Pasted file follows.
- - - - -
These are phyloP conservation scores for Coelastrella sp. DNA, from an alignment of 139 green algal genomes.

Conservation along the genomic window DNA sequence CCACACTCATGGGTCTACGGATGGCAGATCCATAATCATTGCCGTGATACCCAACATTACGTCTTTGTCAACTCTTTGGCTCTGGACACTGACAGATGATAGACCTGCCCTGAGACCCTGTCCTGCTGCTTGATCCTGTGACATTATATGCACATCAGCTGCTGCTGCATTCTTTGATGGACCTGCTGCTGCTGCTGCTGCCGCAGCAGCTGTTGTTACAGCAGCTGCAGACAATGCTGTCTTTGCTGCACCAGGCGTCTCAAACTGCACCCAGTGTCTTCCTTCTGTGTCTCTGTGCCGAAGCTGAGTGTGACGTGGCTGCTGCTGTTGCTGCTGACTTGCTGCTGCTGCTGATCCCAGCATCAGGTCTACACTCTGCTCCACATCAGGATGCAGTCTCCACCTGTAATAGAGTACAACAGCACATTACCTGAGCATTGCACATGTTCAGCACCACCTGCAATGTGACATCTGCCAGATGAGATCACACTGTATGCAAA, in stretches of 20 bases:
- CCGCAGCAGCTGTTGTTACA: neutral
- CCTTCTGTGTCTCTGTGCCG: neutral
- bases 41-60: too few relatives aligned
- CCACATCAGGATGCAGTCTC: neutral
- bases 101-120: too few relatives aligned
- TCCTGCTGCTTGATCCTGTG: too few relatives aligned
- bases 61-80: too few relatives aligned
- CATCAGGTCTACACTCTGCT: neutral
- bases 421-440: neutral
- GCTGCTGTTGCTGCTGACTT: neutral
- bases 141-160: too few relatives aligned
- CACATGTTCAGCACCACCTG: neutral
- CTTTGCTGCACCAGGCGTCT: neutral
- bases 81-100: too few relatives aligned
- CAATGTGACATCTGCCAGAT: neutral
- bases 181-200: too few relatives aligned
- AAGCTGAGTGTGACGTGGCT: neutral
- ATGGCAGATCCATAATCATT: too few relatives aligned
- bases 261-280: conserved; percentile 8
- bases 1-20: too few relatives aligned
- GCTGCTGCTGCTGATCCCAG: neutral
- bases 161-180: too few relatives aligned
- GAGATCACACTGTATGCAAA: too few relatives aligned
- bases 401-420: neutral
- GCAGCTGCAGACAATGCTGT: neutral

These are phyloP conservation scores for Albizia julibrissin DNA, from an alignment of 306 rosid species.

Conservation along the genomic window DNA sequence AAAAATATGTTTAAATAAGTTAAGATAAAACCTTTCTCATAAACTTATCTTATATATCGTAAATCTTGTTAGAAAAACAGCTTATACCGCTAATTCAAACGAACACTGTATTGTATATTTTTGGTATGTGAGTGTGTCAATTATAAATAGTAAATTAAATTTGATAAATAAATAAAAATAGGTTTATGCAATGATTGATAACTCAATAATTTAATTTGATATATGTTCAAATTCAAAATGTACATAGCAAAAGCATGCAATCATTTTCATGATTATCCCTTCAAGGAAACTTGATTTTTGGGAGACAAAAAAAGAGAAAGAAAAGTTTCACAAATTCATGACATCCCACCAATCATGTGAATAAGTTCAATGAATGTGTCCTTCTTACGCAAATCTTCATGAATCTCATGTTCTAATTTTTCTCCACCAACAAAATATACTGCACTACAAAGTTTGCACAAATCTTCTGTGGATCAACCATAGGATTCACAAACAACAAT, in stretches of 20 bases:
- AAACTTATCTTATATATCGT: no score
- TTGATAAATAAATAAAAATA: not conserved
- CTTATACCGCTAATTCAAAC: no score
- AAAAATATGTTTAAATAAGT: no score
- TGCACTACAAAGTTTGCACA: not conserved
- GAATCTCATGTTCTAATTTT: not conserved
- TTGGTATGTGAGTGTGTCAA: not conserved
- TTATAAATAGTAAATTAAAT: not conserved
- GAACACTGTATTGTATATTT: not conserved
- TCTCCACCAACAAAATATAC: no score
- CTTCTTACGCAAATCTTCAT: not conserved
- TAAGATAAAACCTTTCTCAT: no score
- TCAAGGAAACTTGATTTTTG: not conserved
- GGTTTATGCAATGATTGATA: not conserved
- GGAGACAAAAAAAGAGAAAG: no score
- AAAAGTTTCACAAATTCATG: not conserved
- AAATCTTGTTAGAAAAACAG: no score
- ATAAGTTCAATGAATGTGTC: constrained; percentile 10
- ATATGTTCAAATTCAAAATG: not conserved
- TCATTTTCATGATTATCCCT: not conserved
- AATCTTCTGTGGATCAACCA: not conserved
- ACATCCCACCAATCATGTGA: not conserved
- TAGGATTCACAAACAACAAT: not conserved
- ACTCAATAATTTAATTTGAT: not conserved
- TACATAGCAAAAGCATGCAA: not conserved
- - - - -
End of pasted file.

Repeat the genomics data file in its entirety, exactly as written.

These are phyloP conservation scores for Coelastrella sp. DNA, from an alignment of 139 green algal genomes.

Conservation along the genomic window DNA sequence CCACACTCATGGGTCTACGGATGGCAGATCCATAATCATTGCCGTGATACCCAACATTACGTCTTTGTCAACTCTTTGGCTCTGGACACTGACAGATGATAGACCTGCCCTGAGACCCTGTCCTGCTGCTTGATCCTGTGACATTATATGCACATCAGCTGCTGCTGCATTCTTTGATGGACCTGCTGCTGCTGCTGCTGCCGCAGCAGCTGTTGTTACAGCAGCTGCAGACAATGCTGTCTTTGCTGCACCAGGCGTCTCAAACTGCACCCAGTGTCTTCCTTCTGTGTCTCTGTGCCGAAGCTGAGTGTGACGTGGCTGCTGCTGTTGCTGCTGACTTGCTGCTGCTGCTGATCCCAGCATCAGGTCTACACTCTGCTCCACATCAGGATGCAGTCTCCACCTGTAATAGAGTACAACAGCACATTACCTGAGCATTGCACATGTTCAGCACCACCTGCAATGTGACATCTGCCAGATGAGATCACACTGTATGCAAA, in stretches of 20 bases:
- CCGCAGCAGCTGTTGTTACA: neutral
- CCTTCTGTGTCTCTGTGCCG: neutral
- bases 41-60: too few relatives aligned
- CCACATCAGGATGCAGTCTC: neutral
- bases 101-120: too few relatives aligned
- TCCTGCTGCTTGATCCTGTG: too few relatives aligned
- bases 61-80: too few relatives aligned
- CATCAGGTCTACACTCTGCT: neutral
- bases 421-440: neutral
- GCTGCTGTTGCTGCTGACTT: neutral
- bases 141-160: too few relatives aligned
- CACATGTTCAGCACCACCTG: neutral
- CTTTGCTGCACCAGGCGTCT: neutral
- bases 81-100: too few relatives aligned
- CAATGTGACATCTGCCAGAT: neutral
- bases 181-200: too few relatives aligned
- AAGCTGAGTGTGACGTGGCT: neutral
- ATGGCAGATCCATAATCATT: too few relatives aligned
- bases 261-280: conserved; percentile 8
- bases 1-20: too few relatives aligned
- GCTGCTGCTGCTGATCCCAG: neutral
- bases 161-180: too few relatives aligned
- GAGATCACACTGTATGCAAA: too few relatives aligned
- bases 401-420: neutral
- GCAGCTGCAGACAATGCTGT: neutral

These are phyloP conservation scores for Albizia julibrissin DNA, from an alignment of 306 rosid species.

Conservation along the genomic window DNA sequence AAAAATATGTTTAAATAAGTTAAGATAAAACCTTTCTCATAAACTTATCTTATATATCGTAAATCTTGTTAGAAAAACAGCTTATACCGCTAATTCAAACGAACACTGTATTGTATATTTTTGGTATGTGAGTGTGTCAATTATAAATAGTAAATTAAATTTGATAAATAAATAAAAATAGGTTTATGCAATGATTGATAACTCAATAATTTAATTTGATATATGTTCAAATTCAAAATGTACATAGCAAAAGCATGCAATCATTTTCATGATTATCCCTTCAAGGAAACTTGATTTTTGGGAGACAAAAAAAGAGAAAGAAAAGTTTCACAAATTCATGACATCCCACCAATCATGTGAATAAGTTCAATGAATGTGTCCTTCTTACGCAAATCTTCATGAATCTCATGTTCTAATTTTTCTCCACCAACAAAATATACTGCACTACAAAGTTTGCACAAATCTTCTGTGGATCAACCATAGGATTCACAAACAACAAT, in stretches of 20 bases:
- AAACTTATCTTATATATCGT: no score
- TTGATAAATAAATAAAAATA: not conserved
- CTTATACCGCTAATTCAAAC: no score
- AAAAATATGTTTAAATAAGT: no score
- TGCACTACAAAGTTTGCACA: not conserved
- GAATCTCATGTTCTAATTTT: not conserved
- TTGGTATGTGAGTGTGTCAA: not conserved
- TTATAAATAGTAAATTAAAT: not conserved
- GAACACTGTATTGTATATTT: not conserved
- TCTCCACCAACAAAATATAC: no score
- CTTCTTACGCAAATCTTCAT: not conserved
- TAAGATAAAACCTTTCTCAT: no score
- TCAAGGAAACTTGATTTTTG: not conserved
- GGTTTATGCAATGATTGATA: not conserved
- GGAGACAAAAAAAGAGAAAG: no score
- AAAAGTTTCACAAATTCATG: not conserved
- AAATCTTGTTAGAAAAACAG: no score
- ATAAGTTCAATGAATGTGTC: constrained; percentile 10
- ATATGTTCAAATTCAAAATG: not conserved
- TCATTTTCATGATTATCCCT: not conserved
- AATCTTCTGTGGATCAACCA: not conserved
- ACATCCCACCAATCATGTGA: not conserved
- TAGGATTCACAAACAACAAT: not conserved
- ACTCAATAATTTAATTTGAT: not conserved
- TACATAGCAAAAGCATGCAA: not conserved